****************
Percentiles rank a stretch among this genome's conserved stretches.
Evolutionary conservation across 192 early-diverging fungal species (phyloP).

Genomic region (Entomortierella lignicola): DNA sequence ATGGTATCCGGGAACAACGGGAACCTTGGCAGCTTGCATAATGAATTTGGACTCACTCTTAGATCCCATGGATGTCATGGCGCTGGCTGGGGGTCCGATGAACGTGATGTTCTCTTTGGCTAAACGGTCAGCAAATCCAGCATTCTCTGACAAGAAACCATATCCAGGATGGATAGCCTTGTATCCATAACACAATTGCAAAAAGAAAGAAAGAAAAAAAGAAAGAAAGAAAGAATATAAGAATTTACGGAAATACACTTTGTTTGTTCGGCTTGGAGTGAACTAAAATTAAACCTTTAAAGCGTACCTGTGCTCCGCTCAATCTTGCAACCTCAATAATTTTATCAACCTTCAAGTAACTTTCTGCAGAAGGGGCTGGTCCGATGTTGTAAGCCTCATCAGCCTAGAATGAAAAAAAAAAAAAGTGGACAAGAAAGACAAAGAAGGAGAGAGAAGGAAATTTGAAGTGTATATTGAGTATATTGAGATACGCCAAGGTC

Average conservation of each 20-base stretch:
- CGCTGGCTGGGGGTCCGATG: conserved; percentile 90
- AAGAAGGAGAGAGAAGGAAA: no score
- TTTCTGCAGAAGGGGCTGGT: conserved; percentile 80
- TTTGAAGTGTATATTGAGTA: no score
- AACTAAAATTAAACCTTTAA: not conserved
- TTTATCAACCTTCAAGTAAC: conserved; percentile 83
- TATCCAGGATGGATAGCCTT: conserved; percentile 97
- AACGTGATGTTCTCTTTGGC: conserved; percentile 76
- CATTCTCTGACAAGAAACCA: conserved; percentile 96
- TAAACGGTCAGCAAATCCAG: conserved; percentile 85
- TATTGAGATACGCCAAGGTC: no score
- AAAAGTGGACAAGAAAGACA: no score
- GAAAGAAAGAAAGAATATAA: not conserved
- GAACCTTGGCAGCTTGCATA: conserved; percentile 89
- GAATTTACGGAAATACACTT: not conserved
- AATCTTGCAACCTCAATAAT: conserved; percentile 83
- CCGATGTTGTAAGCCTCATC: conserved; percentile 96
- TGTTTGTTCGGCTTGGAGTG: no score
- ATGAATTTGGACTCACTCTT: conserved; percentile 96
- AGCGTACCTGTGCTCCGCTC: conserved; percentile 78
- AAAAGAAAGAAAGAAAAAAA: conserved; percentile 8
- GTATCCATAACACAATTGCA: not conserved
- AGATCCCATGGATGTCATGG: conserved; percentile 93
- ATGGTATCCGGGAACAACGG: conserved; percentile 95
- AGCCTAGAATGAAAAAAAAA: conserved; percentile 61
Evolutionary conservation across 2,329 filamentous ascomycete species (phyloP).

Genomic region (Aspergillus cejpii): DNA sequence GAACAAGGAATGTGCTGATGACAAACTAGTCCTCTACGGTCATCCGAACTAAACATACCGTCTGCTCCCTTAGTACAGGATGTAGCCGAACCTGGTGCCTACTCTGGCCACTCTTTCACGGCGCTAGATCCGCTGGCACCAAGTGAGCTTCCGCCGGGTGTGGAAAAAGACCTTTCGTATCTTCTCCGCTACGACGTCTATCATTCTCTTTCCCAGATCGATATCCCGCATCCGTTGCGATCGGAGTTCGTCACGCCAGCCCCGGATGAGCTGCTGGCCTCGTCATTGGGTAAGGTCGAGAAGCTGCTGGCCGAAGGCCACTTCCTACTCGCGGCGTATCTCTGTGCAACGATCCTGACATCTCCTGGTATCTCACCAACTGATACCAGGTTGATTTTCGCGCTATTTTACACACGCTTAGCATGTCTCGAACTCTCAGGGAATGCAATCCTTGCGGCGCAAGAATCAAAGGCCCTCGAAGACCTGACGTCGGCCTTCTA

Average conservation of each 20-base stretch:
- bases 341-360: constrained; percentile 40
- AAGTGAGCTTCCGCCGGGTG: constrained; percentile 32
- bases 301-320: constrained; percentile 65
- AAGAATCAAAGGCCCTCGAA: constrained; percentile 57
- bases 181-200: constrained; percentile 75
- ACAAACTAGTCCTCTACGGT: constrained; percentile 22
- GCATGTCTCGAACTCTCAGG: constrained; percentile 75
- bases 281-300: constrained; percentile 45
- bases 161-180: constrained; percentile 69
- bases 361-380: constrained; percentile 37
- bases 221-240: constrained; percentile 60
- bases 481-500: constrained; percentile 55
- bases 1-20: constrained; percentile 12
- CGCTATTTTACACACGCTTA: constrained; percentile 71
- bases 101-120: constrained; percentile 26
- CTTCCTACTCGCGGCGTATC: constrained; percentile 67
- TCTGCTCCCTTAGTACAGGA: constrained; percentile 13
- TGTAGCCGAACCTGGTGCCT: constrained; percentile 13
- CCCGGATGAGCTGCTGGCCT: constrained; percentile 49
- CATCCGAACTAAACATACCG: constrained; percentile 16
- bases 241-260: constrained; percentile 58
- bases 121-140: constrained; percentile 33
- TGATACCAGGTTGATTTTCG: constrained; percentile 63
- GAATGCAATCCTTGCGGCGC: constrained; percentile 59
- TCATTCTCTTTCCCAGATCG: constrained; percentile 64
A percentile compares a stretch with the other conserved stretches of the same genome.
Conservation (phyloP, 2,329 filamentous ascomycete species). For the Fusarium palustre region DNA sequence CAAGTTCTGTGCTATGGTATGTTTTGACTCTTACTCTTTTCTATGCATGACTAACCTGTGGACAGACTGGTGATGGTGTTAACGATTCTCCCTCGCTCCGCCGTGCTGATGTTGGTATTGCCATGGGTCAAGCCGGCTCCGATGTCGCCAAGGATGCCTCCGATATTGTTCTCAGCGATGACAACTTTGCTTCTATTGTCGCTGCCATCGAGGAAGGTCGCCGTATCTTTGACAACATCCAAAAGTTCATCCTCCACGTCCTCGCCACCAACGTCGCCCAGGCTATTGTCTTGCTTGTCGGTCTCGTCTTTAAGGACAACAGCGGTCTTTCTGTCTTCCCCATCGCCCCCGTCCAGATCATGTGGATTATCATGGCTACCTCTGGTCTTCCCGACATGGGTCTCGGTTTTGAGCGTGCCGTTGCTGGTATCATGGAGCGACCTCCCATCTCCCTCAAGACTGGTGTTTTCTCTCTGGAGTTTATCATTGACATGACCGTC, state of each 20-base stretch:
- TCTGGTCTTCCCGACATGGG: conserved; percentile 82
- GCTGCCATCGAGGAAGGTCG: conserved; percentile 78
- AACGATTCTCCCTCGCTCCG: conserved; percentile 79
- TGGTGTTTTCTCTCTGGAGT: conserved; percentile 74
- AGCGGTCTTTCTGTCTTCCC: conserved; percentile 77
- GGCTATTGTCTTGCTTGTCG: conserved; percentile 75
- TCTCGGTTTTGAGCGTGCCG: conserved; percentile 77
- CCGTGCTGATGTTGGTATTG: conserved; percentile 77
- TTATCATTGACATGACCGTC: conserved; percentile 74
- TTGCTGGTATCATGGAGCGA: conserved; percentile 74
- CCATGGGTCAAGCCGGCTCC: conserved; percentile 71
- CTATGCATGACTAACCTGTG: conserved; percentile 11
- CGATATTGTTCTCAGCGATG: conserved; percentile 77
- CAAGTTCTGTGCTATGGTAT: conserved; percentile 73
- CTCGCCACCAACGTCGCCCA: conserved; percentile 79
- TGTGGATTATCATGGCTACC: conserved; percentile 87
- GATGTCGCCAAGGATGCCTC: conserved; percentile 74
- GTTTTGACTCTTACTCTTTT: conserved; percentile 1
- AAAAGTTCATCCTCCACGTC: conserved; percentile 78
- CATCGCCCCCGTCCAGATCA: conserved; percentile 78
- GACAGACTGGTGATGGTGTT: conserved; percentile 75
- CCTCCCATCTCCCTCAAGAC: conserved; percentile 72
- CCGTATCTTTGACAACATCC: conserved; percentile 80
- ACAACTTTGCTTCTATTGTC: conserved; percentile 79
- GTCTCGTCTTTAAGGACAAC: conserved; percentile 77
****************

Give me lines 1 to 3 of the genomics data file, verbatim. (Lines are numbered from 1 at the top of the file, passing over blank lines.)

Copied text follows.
Percentiles rank a stretch among this genome's conserved stretches.
Evolutionary conservation across 192 early-diverging fungal species (phyloP).

Genomic region (Entomortierella lignicola): DNA sequence ATGGTATCCGGGAACAACGGGAACCTTGGCAGCTTGCATAATGAATTTGGACTCACTCTTAGATCCCATGGATGTCATGGCGCTGGCTGGGGGTCCGATGAACGTGATGTTCTCTTTGGCTAAACGGTCAGCAAATCCAGCATTCTCTGACAAGAAACCATATCCAGGATGGATAGCCTTGTATCCATAACACAATTGCAAAAAGAAAGAAAGAAAAAAAGAAAGAAAGAAAGAATATAAGAATTTACGGAAATACACTTTGTTTGTTCGGCTTGGAGTGAACTAAAATTAAACCTTTAAAGCGTACCTGTGCTCCGCTCAATCTTGCAACCTCAATAATTTTATCAACCTTCAAGTAACTTTCTGCAGAAGGGGCTGGTCCGATGTTGTAAGCCTCATCAGCCTAGAATGAAAAAAAAAAAAAGTGGACAAGAAAGACAAAGAAGGAGAGAGAAGGAAATTTGAAGTGTATATTGAGTATATTGAGATACGCCAAGGTC